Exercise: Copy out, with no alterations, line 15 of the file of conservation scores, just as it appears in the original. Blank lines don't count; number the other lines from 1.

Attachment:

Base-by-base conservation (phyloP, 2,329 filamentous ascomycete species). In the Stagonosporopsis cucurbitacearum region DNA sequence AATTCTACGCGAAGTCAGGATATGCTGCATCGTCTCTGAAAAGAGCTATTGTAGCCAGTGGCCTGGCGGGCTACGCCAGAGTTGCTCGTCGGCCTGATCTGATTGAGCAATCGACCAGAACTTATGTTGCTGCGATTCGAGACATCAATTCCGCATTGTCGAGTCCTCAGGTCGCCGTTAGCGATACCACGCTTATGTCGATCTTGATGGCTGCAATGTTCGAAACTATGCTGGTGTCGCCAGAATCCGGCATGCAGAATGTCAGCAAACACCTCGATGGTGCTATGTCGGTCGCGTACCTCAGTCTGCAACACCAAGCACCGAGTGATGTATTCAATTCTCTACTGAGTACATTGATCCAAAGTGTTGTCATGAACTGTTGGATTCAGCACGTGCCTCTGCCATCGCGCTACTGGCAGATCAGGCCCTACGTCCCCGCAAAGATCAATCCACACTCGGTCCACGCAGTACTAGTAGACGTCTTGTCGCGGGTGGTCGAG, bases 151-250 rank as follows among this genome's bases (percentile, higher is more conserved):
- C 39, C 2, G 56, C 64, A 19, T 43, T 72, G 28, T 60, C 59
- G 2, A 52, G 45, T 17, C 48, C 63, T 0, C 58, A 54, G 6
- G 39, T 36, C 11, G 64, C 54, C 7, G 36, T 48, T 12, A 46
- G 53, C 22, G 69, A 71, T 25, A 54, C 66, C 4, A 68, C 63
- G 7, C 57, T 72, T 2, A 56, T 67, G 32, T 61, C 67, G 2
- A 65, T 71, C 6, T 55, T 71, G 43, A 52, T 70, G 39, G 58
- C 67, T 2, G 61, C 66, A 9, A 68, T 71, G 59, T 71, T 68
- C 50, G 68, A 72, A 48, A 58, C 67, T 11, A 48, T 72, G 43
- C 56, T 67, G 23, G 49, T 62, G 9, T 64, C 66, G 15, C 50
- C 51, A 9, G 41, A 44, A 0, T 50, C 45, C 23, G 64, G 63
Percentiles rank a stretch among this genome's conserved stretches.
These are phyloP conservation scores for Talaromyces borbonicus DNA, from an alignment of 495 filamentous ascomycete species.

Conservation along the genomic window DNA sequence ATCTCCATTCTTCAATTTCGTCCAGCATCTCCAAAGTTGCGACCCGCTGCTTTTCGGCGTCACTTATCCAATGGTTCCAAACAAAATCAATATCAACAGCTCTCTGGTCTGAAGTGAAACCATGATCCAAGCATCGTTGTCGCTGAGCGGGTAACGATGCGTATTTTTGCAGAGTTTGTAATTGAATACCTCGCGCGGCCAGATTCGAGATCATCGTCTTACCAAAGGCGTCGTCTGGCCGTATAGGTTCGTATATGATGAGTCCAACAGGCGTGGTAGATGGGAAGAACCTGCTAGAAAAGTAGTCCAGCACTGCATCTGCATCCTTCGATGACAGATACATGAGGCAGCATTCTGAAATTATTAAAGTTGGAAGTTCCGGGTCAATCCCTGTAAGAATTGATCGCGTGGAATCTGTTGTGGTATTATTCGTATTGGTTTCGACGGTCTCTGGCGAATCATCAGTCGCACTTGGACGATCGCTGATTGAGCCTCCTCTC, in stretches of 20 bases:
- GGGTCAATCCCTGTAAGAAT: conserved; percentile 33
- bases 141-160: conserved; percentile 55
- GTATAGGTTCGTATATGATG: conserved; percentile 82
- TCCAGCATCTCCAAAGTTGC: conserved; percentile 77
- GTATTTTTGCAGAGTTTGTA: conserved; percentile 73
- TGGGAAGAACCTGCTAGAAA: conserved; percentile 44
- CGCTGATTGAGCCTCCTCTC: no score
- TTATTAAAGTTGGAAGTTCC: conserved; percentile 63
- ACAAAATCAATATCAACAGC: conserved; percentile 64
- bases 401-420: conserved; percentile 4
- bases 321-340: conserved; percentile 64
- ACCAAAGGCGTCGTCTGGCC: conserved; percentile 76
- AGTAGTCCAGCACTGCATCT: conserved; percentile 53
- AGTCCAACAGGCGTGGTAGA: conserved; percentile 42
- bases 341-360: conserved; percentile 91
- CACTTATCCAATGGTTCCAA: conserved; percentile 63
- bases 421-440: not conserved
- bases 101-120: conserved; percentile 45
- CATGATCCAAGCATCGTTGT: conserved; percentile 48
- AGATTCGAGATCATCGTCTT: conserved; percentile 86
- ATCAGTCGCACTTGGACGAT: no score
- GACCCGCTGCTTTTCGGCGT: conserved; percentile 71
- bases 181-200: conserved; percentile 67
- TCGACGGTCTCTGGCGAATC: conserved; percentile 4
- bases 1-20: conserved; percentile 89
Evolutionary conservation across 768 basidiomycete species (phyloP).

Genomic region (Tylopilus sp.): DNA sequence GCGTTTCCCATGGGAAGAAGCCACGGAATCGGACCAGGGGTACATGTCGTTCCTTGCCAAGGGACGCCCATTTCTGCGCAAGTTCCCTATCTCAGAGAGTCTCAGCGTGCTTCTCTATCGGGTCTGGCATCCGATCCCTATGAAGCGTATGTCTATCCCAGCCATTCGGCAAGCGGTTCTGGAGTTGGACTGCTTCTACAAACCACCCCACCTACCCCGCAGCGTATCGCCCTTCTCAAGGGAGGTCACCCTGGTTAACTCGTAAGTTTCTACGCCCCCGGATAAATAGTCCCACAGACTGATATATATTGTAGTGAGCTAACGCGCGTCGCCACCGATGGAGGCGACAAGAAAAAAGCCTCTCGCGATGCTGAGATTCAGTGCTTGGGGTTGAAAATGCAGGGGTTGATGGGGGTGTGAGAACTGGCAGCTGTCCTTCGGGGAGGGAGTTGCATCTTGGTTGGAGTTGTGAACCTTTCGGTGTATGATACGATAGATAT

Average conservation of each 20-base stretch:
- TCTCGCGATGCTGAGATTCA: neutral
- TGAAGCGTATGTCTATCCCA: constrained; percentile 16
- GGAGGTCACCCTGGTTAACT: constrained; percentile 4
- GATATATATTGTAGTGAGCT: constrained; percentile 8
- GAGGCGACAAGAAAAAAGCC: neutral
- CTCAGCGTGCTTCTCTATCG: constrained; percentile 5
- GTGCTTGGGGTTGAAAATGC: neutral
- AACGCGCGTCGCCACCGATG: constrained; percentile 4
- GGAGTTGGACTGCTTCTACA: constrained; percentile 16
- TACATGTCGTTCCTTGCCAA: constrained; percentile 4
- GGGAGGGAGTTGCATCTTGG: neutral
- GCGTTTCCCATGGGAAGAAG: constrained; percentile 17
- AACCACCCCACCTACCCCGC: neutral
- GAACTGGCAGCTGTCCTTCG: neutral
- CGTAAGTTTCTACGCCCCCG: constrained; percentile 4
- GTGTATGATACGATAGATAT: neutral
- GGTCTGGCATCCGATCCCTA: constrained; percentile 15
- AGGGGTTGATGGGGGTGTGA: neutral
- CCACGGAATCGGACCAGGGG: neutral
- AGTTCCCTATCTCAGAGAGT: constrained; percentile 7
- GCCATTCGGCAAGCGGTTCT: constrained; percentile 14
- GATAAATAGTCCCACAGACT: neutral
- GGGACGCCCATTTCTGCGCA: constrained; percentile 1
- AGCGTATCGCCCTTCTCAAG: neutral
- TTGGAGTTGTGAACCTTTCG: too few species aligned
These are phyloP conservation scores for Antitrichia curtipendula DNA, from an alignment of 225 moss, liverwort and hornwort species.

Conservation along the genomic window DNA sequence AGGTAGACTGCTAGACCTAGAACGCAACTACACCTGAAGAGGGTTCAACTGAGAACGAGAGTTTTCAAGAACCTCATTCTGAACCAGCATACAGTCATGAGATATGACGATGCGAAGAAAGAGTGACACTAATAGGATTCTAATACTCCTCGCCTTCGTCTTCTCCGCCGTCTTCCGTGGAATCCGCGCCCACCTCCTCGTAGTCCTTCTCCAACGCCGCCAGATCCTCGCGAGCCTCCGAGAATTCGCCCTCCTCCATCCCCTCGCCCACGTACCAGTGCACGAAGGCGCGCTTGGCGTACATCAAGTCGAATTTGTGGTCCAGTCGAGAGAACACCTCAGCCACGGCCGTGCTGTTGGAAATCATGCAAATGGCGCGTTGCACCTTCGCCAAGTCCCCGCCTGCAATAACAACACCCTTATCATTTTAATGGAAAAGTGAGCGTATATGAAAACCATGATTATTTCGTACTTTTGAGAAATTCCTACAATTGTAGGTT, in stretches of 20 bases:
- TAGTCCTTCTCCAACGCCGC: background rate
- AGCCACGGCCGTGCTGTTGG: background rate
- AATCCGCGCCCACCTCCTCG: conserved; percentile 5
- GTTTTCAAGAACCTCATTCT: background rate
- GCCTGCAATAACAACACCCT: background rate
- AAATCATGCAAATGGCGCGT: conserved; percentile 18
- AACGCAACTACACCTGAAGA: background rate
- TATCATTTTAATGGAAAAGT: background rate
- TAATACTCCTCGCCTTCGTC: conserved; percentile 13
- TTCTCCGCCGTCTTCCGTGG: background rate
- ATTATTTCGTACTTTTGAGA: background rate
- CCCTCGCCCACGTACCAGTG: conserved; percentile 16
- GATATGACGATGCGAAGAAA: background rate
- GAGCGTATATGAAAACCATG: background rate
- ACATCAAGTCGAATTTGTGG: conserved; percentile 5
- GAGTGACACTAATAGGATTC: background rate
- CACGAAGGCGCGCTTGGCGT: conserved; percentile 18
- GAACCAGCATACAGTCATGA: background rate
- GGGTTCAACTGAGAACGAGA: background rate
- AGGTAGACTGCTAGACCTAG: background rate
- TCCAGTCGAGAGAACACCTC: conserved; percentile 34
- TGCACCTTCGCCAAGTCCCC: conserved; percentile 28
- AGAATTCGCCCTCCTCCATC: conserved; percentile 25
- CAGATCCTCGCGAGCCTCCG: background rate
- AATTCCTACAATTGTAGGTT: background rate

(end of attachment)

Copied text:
- GGGTCAATCCCTGTAAGAAT: conserved; percentile 33